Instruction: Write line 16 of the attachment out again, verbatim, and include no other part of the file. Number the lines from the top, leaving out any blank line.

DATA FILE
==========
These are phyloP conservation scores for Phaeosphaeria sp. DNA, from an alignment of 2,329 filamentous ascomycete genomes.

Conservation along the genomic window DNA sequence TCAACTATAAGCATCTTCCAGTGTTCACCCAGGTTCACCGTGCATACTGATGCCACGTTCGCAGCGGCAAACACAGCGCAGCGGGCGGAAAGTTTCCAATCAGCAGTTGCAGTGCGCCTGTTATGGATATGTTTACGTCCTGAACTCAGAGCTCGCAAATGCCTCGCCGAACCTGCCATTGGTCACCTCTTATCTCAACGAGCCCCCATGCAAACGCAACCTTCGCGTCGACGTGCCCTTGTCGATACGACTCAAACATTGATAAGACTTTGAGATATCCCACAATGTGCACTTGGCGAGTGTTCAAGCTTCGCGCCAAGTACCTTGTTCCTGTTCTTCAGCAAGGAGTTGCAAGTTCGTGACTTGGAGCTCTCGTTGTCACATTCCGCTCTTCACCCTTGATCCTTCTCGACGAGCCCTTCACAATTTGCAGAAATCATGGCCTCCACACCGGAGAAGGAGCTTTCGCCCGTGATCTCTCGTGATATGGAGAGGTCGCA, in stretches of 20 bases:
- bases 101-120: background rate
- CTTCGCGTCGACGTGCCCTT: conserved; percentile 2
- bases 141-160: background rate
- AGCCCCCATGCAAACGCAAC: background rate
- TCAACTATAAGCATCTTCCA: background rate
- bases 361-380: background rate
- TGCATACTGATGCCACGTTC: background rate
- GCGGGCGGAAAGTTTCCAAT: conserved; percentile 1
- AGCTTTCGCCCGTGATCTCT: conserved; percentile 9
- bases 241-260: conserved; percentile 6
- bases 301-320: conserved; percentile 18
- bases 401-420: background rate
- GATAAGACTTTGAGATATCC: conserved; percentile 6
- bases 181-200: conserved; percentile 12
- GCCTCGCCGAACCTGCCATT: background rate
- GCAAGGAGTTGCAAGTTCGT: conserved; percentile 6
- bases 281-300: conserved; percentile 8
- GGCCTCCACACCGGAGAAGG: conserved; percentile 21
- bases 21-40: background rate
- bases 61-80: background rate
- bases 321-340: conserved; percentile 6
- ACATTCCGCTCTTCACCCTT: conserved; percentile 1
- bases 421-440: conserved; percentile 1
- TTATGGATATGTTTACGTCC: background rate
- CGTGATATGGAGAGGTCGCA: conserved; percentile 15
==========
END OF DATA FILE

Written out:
- bases 181-200: conserved; percentile 12